As of late, we have plenty of rain to blame. Our summer seems fake, with spring doing the real moving and shaking while summer provides a front. The Milli Vanilli song referenced in the title is similar to our summer; an uncredited singer laid down the vocal tracks while the two credited members lip-synched on video and during performances.
I could not escape the rain when I visited my parents this weekend. It rained hard enough Saturday night and Sunday morning I had to move my car because of street flooding. Monday started cool and gray but ended sunny and warm. Light jackets and long pants gave way to short sleeves and short pants. On Tuesday, I attended a Twins game at Target Field. Lucy had wanted to go see a game there, but cancer stole that opportunity. We averaged about three Twins games per year, but our last game was August 2010. Target Field is beautiful, the weather was perfect, and the Twins picked up a badly needed win. Lucy would have enjoyed the evening.
Our “too much of a good thing” rain is causing problems. Southern Minnesota has large plots of farmland that is unplowed. The crops, if they could be planted today, would be almost two months behind. Resorts are experiencing cancellations. Mosquito, fly, and tick populations are booming, and the silver maple trees have a bountiful crop of “helicopters” dropping on driveways and gutters. Cottonwood seed cotton is thick enough to look like snow. My lovely sinus problem is high gear and people I know with allergies are in a heightened state of misery.
People generally like sunny weather. Constant dreary weather and unseasonable coolness cause crankiness, sluggishness, and a marked decrease in intelligence and patience (at least from what I can tell on the highways). When the sun makes a cameo appearance and the temperature becomes more summer-like, it is like a rebirth: colors are brighter, sounds are cheerful, and all seems right with the world. Then the weather changes and we are jarred back to a dreary reality with only hope for a better day keeping us going.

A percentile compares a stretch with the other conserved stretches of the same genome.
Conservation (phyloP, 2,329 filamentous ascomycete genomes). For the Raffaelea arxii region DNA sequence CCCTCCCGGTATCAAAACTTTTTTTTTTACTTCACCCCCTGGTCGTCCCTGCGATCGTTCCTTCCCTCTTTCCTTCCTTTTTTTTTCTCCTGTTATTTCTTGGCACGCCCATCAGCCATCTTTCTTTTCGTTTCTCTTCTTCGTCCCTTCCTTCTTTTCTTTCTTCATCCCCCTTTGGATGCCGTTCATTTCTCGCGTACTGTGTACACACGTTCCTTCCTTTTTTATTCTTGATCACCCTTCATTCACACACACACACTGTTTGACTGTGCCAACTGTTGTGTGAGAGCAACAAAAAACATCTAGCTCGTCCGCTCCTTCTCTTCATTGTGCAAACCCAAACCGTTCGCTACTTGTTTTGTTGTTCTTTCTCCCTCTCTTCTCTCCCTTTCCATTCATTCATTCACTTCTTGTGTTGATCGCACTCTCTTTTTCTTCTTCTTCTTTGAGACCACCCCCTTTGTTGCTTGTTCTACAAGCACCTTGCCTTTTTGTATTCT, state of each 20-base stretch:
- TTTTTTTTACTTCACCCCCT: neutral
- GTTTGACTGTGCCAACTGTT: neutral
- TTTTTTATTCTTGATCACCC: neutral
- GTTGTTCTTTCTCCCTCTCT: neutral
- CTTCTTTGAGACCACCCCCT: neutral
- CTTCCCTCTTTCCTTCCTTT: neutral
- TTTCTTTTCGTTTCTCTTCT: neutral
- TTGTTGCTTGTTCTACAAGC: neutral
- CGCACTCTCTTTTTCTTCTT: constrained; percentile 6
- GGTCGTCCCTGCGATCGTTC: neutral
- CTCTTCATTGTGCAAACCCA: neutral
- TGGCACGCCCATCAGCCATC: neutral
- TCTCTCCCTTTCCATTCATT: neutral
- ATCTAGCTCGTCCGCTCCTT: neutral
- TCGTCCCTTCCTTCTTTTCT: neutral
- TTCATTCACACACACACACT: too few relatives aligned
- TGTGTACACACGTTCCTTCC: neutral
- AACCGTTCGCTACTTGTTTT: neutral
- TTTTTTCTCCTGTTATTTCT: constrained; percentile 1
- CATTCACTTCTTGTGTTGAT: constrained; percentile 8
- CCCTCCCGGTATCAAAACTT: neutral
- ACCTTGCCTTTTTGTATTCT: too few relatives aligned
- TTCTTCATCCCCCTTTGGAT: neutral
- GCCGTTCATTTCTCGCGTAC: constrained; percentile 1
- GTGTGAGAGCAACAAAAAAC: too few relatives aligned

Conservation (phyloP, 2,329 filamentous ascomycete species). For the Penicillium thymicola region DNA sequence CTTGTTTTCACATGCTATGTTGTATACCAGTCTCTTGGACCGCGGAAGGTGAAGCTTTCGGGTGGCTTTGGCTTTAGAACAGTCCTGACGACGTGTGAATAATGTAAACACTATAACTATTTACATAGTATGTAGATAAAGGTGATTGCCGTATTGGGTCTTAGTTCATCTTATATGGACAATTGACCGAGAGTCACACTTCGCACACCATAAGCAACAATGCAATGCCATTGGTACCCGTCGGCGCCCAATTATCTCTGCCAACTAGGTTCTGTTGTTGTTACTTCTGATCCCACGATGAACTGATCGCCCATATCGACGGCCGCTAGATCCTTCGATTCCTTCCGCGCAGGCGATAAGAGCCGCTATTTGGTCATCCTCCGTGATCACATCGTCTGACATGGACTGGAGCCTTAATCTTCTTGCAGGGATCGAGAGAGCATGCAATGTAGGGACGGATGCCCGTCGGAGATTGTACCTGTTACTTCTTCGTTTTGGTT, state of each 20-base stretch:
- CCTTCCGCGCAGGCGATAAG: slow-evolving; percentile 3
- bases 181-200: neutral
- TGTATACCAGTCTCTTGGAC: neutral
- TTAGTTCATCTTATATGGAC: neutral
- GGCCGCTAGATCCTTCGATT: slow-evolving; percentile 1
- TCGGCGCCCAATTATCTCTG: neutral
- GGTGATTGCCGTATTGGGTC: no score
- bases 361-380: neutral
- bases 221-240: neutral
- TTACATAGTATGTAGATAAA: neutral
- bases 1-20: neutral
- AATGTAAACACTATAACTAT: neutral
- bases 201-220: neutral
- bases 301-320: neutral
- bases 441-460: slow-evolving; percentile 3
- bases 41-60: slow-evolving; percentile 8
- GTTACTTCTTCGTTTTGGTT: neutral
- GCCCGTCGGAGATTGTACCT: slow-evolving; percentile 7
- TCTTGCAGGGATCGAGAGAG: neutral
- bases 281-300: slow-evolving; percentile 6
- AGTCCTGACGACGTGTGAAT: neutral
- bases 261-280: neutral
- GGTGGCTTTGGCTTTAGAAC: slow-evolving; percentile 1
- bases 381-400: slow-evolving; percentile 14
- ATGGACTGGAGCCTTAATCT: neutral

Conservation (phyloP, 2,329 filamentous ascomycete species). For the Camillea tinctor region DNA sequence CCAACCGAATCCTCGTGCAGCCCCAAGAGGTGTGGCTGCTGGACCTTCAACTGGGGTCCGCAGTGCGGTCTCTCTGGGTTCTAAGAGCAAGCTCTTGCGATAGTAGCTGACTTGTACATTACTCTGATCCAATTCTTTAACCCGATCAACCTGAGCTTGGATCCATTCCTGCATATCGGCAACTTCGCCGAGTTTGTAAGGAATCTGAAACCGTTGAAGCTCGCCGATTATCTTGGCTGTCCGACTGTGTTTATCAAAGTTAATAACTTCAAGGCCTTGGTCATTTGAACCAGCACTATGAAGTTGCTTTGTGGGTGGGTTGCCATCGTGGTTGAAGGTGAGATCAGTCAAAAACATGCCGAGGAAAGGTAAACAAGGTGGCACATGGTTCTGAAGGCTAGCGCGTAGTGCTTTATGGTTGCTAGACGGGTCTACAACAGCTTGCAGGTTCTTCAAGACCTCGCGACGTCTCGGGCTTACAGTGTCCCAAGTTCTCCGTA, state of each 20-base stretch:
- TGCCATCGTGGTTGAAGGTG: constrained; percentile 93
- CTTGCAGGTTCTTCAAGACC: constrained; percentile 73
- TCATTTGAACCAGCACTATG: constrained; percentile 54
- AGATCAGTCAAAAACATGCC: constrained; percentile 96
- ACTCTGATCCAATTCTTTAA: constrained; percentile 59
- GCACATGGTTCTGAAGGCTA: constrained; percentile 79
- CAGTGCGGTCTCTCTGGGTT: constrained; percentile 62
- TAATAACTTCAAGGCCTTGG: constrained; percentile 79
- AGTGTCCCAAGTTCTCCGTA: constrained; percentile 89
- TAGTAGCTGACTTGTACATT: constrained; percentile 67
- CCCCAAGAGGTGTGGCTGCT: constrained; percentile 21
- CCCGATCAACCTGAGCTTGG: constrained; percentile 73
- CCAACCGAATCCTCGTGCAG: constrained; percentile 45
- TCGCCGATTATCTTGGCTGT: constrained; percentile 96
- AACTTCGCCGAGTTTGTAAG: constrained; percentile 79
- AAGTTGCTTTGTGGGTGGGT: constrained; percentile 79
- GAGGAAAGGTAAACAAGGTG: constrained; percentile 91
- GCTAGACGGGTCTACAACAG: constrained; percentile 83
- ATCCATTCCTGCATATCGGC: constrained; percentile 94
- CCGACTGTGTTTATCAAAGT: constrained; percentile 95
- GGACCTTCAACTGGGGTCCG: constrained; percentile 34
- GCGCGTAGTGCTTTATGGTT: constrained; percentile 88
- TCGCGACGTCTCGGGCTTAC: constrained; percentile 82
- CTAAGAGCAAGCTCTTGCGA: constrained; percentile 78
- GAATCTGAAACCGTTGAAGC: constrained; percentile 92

There are some advantages to the rain. The cloud cover and gentle pattering of the rain is soothing. Sleeping late is easy, especially if one is on vacation and has earned a break from job stress, and that can lead to inspiration to a blog post, courtesy of a Facebook status update I saw. I would have indulged, were it not for several close lightning strikes at 6:30 am. That was another disadvantage of the unsettled weather.
Lucy and I experienced an unexpected rain shower on the Gateway Trail north of Oakdale, MN almost ten years ago. It remains one of my fondest memories. We were nearing the end of a twenty mile bicycle ride on a slightly humid August day. Lucy noticed some clouds forming and asked me if we would make it back to the car before it would rain. I did not think the clouds were of any consequence, and assured her it would not even rain. About fifteen minutes later, we were riding in a gentle warm rain shower. We were sweaty and a bit tired, but the rain helped cool and refresh us. Lucy had a huge smile on her face after the rain quit after ten minutes, and she smiled all the way back to the car.
It would have been easy for Lucy and I to “blame it on the rain” when she received her cancer diagnosis. We chose to face forward no matter what the cancer battle threw at us. Like the unexpected rain shower years ago, we tried to make the best of it and it helped us cope. It is admittedly much harder to do so without her supporting me, but I do my best. The sun will shine once again.
Give your loved ones a meaningful hug and feel the joy they add to your life. For those of you who are starting a new chapter in your life, remember a journey of ten thousand miles begins with single step and I wish you good luck and Godspeed. Thank you for your support.
The view from my seat at Target Field, June 11, 2013.